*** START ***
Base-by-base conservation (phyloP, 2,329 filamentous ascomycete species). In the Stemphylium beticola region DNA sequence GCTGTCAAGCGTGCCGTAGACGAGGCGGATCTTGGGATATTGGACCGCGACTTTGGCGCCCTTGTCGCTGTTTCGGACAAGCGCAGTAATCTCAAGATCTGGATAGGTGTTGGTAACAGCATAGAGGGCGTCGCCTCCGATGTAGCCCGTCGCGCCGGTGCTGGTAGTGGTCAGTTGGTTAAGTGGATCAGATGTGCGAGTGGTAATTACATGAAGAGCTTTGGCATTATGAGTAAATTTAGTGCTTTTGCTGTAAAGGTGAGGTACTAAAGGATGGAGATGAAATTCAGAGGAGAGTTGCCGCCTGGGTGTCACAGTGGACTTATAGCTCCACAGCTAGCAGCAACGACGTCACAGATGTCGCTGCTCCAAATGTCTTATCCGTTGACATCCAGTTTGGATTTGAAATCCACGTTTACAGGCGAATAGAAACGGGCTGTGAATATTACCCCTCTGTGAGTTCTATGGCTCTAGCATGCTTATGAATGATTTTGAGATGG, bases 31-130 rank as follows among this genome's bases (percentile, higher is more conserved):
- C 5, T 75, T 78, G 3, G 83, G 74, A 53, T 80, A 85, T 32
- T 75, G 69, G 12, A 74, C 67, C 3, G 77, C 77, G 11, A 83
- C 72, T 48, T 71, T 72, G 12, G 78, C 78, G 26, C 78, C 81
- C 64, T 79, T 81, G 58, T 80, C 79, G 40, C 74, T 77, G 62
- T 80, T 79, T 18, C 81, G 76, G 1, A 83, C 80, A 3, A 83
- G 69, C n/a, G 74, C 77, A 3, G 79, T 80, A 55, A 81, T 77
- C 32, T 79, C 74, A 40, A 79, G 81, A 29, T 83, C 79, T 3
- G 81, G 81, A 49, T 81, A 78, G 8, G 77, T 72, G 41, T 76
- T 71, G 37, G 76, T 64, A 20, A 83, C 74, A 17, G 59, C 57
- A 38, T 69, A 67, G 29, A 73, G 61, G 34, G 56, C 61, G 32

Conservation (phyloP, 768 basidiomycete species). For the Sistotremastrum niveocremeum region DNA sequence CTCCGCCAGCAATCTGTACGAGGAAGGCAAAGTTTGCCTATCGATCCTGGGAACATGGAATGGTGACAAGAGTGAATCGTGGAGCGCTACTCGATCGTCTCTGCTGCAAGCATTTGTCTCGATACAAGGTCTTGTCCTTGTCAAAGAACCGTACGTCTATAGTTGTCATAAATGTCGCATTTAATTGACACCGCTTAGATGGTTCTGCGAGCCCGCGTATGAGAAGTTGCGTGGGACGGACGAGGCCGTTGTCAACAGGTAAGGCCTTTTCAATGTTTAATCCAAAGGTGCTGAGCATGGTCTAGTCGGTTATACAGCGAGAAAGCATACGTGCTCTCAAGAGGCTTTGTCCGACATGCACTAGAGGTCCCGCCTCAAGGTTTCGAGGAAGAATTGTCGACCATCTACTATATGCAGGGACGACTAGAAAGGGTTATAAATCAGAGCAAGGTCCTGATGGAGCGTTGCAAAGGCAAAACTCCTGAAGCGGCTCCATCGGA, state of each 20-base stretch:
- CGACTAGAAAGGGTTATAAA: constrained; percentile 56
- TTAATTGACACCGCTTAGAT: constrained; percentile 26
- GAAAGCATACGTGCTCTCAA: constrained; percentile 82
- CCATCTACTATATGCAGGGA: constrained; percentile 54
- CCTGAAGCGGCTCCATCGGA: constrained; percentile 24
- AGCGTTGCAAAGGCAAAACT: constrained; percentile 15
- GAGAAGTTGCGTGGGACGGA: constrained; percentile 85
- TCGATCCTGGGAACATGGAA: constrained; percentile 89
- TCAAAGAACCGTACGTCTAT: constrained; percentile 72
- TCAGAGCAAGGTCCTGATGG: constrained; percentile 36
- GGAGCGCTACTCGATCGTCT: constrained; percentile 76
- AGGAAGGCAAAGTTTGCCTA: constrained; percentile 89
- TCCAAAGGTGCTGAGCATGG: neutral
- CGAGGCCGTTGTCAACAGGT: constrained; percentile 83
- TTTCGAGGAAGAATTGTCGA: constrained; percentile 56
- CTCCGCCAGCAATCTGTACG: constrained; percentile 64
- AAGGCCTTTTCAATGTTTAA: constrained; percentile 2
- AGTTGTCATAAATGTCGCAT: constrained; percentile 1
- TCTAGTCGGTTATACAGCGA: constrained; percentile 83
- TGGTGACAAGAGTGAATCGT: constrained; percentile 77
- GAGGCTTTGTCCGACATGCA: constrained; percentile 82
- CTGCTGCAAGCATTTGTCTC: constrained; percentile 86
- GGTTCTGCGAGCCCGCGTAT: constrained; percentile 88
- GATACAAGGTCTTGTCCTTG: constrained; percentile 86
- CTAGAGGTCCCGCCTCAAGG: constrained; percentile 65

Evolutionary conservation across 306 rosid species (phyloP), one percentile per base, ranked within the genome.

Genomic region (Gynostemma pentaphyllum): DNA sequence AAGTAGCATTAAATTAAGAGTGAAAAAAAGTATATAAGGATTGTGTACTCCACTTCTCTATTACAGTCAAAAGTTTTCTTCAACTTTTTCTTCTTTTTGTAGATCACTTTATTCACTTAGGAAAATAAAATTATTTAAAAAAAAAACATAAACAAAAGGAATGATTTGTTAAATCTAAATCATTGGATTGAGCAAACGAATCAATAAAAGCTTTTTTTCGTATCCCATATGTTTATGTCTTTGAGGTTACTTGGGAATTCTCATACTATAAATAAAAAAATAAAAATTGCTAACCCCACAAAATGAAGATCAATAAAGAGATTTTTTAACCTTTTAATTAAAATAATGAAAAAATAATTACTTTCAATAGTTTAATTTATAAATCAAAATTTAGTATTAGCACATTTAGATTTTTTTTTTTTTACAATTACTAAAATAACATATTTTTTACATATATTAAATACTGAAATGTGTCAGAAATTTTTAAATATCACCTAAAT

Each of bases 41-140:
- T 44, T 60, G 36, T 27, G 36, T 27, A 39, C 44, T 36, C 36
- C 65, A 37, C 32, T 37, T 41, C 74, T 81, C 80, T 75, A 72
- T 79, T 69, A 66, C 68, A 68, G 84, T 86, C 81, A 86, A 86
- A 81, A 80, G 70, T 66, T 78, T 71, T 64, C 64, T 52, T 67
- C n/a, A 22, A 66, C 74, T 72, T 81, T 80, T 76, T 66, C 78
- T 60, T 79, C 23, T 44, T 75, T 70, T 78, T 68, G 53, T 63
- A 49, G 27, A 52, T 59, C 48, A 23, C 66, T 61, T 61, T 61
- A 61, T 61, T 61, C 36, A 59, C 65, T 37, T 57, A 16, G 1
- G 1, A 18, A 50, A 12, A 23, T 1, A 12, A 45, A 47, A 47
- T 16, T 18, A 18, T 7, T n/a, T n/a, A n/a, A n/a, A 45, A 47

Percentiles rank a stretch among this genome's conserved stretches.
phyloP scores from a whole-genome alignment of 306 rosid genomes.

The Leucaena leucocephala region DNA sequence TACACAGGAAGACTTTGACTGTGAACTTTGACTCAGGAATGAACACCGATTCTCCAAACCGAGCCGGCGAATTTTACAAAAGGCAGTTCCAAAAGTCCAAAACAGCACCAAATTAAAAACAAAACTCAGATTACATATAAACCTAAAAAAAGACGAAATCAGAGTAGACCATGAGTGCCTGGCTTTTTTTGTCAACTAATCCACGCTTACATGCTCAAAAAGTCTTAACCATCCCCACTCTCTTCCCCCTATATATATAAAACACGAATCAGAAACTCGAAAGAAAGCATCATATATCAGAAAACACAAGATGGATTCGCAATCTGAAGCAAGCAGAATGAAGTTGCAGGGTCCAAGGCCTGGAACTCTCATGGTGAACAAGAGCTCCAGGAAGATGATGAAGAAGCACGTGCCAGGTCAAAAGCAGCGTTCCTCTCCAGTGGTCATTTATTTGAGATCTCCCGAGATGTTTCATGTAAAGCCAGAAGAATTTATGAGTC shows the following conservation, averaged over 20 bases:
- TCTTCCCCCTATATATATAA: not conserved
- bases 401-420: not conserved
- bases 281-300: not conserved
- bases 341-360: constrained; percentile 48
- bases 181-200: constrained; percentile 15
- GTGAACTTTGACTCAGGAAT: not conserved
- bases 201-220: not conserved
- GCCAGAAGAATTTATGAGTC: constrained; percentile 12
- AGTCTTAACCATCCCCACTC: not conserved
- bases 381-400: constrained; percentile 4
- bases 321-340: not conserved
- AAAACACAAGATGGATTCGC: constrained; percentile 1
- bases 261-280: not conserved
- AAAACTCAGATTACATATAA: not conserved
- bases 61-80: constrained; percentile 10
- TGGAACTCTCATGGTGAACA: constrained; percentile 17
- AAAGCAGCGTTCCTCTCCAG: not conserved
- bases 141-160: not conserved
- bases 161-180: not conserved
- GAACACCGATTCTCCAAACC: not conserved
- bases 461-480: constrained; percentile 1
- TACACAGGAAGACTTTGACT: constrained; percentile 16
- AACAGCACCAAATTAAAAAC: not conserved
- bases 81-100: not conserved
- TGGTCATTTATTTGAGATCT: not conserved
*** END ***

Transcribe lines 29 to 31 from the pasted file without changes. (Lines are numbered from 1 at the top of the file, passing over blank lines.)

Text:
- AAGGCCTTTTCAATGTTTAA: constrained; percentile 2
- AGTTGTCATAAATGTCGCAT: constrained; percentile 1
- TCTAGTCGGTTATACAGCGA: constrained; percentile 83